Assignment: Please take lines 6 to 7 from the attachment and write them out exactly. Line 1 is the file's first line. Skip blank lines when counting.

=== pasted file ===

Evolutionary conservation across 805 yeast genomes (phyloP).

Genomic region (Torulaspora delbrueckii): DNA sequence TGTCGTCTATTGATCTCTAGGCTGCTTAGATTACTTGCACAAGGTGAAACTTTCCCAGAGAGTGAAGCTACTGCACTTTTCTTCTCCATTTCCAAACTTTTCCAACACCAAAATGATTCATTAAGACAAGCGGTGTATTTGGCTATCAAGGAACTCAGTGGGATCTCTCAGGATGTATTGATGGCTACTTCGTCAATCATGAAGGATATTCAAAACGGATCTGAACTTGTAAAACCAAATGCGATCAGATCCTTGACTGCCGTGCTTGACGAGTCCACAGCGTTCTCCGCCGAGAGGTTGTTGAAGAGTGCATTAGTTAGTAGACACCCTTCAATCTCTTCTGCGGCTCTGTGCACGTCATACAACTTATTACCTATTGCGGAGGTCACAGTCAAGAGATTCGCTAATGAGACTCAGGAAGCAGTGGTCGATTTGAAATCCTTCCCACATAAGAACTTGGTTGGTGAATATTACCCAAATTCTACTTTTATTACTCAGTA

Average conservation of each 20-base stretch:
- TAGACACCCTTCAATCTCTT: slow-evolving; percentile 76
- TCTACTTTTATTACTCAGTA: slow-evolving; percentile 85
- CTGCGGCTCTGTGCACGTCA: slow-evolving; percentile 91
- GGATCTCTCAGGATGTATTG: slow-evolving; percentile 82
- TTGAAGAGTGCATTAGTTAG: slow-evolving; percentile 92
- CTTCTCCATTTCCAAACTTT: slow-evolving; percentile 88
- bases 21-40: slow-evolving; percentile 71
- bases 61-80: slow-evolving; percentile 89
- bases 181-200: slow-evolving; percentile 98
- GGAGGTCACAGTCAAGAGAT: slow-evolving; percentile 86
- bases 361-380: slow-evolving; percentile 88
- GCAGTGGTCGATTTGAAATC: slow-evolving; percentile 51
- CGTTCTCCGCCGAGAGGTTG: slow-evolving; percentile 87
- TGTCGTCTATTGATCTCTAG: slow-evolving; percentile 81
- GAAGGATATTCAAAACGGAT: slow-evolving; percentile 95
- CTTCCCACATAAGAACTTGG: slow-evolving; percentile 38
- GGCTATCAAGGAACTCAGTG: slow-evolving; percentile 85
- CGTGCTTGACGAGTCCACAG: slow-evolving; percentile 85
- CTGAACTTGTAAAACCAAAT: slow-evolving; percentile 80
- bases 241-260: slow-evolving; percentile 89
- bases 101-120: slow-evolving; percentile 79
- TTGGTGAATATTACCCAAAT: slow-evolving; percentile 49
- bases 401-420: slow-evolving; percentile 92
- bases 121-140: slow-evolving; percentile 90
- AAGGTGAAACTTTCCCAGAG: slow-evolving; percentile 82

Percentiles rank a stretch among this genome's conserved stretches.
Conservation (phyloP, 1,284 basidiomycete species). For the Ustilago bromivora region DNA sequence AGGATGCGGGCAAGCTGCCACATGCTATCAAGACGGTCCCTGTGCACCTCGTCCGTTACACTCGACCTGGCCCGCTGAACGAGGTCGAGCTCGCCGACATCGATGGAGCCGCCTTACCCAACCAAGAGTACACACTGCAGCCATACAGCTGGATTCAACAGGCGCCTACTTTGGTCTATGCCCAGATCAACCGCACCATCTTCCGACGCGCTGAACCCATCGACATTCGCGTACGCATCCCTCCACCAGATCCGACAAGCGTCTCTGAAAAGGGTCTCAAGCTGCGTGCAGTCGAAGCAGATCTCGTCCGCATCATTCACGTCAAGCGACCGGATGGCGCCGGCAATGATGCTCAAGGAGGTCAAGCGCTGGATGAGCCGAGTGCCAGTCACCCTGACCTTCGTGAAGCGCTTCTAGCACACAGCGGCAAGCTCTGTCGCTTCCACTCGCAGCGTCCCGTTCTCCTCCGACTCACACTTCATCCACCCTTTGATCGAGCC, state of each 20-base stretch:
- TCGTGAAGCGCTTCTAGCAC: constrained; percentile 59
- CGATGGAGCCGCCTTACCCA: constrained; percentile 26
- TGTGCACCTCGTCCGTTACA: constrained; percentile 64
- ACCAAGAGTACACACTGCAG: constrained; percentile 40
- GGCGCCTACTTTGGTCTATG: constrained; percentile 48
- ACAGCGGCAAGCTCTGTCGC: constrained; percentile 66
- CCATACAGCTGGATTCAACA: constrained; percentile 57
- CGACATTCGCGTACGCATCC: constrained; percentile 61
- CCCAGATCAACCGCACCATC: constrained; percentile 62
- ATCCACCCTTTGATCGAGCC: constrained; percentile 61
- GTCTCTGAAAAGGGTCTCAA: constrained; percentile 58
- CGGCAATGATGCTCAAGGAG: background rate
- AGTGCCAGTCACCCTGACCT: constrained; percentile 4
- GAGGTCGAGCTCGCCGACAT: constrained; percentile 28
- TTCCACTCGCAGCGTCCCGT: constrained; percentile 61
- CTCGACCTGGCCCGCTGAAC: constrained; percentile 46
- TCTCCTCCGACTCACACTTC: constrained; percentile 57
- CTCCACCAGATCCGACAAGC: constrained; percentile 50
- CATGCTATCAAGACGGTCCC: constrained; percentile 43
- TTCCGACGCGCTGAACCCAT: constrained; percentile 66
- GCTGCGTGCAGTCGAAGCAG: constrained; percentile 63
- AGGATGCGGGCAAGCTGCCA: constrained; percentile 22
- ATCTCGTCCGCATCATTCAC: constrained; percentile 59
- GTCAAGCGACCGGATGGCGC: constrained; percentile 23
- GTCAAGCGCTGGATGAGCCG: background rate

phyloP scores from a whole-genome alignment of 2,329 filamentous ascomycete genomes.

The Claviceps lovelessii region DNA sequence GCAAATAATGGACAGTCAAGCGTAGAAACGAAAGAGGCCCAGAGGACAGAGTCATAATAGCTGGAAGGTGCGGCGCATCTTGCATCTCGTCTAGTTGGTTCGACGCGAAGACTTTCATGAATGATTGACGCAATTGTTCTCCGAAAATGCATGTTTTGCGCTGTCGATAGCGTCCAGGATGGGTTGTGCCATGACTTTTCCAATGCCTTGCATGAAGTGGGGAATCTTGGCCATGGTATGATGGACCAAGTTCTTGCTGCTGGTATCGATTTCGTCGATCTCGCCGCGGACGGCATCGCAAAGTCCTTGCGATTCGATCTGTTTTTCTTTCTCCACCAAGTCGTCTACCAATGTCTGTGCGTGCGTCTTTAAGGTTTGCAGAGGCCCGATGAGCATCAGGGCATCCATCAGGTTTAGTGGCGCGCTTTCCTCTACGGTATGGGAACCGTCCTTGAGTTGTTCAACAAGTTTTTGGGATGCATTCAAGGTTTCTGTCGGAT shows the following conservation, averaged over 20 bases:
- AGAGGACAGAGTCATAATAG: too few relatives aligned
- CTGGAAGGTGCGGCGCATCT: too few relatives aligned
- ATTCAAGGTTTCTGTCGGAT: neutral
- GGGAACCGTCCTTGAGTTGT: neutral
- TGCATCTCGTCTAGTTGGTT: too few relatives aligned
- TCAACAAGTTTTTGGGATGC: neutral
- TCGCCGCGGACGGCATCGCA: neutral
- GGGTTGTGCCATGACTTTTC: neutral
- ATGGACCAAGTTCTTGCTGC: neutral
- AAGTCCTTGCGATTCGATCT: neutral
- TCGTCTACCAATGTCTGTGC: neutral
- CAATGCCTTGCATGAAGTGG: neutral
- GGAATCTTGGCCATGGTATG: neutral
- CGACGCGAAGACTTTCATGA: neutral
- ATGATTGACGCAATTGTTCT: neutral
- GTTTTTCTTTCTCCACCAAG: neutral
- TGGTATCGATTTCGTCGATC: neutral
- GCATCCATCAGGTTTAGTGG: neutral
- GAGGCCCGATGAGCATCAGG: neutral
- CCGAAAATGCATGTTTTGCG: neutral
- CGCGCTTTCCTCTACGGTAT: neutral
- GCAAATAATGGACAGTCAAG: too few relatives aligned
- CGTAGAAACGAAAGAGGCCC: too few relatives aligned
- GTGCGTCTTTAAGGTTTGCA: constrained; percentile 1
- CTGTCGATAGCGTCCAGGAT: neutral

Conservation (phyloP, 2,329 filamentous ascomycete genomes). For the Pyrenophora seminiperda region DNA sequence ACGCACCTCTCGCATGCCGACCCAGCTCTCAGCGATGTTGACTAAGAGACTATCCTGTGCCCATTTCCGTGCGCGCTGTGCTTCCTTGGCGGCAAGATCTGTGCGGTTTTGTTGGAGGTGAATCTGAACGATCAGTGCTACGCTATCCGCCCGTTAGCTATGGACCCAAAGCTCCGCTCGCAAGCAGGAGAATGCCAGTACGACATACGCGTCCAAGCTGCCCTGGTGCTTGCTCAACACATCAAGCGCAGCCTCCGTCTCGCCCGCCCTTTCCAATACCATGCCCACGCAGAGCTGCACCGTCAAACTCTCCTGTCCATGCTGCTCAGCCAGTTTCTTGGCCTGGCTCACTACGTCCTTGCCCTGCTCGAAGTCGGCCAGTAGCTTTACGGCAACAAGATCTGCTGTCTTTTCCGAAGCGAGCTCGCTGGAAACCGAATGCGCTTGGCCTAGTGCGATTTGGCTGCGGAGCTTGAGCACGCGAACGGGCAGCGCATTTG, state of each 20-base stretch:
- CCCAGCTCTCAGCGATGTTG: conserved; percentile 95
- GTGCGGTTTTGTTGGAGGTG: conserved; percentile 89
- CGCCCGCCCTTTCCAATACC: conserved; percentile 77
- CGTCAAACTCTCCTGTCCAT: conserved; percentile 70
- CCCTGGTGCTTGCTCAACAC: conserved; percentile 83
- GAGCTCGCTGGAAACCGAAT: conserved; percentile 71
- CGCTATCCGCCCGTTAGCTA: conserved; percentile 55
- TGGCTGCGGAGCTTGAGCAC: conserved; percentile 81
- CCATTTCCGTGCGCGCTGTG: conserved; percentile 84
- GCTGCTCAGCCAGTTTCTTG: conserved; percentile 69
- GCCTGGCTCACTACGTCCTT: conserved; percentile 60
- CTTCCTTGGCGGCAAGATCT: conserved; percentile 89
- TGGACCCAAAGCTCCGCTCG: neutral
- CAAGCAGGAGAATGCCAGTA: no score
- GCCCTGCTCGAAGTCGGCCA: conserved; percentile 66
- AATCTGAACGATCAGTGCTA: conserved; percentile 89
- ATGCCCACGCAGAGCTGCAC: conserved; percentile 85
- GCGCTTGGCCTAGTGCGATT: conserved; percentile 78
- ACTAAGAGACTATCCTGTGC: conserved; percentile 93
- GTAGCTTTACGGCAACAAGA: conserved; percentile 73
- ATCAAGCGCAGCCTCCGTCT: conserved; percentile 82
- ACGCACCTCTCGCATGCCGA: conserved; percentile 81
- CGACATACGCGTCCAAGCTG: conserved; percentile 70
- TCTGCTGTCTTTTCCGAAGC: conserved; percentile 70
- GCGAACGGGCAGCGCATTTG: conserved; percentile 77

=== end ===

- CTGCGGCTCTGTGCACGTCA: slow-evolving; percentile 91
- GGATCTCTCAGGATGTATTG: slow-evolving; percentile 82